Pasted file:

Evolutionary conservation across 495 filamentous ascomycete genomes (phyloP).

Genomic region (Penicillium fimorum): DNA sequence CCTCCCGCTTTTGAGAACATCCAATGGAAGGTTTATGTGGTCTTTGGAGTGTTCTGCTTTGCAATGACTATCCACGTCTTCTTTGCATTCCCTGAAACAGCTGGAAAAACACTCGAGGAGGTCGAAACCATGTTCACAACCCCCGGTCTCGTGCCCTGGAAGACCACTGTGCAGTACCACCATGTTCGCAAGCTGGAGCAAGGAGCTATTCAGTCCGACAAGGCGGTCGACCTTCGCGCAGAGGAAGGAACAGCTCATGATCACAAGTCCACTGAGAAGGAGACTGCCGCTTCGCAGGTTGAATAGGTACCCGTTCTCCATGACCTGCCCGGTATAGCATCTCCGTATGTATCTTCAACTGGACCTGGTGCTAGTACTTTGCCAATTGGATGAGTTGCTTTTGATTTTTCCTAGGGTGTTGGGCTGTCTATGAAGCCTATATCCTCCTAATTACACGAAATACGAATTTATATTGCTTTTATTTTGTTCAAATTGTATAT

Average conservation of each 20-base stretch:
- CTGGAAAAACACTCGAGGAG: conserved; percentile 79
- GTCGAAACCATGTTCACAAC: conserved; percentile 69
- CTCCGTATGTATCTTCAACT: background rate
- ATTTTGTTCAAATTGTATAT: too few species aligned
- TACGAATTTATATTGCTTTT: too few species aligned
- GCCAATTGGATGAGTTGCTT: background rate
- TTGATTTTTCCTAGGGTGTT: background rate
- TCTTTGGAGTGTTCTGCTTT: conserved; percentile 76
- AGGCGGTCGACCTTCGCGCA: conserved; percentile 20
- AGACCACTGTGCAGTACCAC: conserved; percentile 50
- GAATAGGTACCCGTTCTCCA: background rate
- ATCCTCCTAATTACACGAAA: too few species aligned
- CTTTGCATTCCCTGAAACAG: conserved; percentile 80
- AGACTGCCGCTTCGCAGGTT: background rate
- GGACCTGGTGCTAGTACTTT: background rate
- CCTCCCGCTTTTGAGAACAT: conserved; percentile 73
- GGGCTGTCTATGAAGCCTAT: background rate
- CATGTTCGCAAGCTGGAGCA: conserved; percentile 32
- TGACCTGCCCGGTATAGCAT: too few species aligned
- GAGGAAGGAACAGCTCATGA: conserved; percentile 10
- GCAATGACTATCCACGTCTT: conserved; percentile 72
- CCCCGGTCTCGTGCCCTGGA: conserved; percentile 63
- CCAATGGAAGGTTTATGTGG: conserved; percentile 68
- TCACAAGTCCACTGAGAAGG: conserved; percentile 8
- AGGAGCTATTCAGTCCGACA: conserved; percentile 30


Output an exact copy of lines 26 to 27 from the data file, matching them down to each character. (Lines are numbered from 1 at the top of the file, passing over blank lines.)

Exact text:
- CCAATGGAAGGTTTATGTGG: conserved; percentile 68
- TCACAAGTCCACTGAGAAGG: conserved; percentile 8